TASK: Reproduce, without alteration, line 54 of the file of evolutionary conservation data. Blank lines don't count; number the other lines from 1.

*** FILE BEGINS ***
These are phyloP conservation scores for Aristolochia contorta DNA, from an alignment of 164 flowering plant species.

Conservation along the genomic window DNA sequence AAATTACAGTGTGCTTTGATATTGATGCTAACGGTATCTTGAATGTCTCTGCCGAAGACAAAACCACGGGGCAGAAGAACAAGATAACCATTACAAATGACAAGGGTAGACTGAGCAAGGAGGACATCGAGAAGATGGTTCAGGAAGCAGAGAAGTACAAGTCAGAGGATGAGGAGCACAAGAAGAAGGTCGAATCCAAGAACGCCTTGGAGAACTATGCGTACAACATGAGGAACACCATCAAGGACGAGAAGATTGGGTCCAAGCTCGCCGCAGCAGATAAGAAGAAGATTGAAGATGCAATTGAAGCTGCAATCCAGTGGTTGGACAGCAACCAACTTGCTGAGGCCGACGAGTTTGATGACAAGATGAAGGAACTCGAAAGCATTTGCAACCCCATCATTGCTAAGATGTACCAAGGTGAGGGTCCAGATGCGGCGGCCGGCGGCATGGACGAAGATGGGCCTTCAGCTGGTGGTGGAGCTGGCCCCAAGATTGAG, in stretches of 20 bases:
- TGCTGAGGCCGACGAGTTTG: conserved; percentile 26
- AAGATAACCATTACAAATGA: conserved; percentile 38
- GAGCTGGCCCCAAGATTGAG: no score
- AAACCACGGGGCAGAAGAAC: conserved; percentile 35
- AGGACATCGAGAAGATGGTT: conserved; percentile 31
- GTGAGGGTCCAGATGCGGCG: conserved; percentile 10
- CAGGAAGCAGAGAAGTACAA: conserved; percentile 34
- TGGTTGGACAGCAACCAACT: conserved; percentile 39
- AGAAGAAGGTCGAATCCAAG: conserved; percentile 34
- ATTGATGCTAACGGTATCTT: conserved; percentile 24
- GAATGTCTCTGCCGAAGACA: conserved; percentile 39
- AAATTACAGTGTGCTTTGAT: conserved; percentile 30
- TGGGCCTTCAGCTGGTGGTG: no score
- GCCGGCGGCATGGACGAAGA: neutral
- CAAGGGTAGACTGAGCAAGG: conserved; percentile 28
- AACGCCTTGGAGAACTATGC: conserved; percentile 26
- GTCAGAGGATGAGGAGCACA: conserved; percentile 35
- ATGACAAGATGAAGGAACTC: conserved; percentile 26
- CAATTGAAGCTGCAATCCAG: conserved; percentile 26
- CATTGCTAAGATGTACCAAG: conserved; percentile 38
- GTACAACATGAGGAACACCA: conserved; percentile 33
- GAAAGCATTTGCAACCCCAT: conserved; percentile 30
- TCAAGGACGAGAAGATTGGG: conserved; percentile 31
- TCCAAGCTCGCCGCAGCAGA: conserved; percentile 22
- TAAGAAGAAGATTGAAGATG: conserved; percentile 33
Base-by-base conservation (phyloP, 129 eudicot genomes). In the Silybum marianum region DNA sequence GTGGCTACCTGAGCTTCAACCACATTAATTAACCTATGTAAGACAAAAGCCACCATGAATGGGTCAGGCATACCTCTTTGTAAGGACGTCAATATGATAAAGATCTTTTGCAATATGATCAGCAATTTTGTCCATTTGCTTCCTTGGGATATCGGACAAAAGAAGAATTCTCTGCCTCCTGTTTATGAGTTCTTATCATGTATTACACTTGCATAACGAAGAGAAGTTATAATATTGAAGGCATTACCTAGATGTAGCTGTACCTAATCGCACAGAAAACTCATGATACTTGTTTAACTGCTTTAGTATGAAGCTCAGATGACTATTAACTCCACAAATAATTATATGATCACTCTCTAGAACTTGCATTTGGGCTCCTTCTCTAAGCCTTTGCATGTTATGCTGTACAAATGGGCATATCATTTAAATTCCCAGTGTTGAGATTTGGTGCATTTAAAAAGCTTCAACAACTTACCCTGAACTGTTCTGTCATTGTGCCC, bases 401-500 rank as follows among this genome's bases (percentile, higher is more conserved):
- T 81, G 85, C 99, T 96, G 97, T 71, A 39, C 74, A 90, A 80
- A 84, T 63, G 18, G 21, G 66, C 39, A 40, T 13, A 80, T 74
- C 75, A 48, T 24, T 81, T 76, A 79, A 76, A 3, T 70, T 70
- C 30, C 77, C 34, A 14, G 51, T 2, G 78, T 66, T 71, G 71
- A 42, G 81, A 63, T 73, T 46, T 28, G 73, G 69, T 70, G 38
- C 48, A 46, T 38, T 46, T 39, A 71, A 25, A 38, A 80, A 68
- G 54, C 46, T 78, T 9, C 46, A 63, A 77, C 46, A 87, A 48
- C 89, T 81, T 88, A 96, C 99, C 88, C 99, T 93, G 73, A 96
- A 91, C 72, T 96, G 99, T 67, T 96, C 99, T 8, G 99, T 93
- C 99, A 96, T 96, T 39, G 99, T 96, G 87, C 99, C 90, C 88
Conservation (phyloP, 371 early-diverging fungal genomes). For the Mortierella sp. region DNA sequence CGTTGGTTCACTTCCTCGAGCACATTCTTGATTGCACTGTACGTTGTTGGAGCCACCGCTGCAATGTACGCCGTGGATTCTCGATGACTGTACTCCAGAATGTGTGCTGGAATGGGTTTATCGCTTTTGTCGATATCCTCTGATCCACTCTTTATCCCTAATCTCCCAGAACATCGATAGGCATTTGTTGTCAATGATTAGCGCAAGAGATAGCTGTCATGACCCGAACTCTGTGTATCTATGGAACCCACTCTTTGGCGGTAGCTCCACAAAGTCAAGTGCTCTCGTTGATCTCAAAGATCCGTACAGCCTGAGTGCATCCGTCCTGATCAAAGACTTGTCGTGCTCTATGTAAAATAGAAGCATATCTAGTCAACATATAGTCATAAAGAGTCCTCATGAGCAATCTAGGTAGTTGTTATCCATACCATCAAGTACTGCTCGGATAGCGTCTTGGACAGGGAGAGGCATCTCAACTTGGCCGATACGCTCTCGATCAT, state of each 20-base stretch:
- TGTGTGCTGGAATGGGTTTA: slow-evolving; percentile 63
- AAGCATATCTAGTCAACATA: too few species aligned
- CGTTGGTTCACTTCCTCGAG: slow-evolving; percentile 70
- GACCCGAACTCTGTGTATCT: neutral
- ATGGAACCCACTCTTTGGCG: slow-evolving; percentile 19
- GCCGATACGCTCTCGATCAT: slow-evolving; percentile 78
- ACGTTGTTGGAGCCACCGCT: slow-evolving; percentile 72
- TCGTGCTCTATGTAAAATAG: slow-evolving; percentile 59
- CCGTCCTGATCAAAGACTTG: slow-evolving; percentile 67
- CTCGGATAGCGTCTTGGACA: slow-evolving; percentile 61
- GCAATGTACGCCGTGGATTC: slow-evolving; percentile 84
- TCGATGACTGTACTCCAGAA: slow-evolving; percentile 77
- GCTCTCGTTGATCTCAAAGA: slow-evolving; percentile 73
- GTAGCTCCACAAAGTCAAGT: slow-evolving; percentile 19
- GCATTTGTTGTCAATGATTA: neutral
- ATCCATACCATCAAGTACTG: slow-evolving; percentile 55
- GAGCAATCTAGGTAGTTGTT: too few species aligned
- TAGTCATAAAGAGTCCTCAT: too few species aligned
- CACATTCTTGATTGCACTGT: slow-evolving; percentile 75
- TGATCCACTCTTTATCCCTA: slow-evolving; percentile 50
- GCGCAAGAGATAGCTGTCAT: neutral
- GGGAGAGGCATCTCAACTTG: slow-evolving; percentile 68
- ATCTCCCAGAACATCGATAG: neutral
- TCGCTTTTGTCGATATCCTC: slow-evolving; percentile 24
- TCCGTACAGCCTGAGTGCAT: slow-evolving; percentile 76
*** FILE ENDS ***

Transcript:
- GCATTTGTTGTCAATGATTA: neutral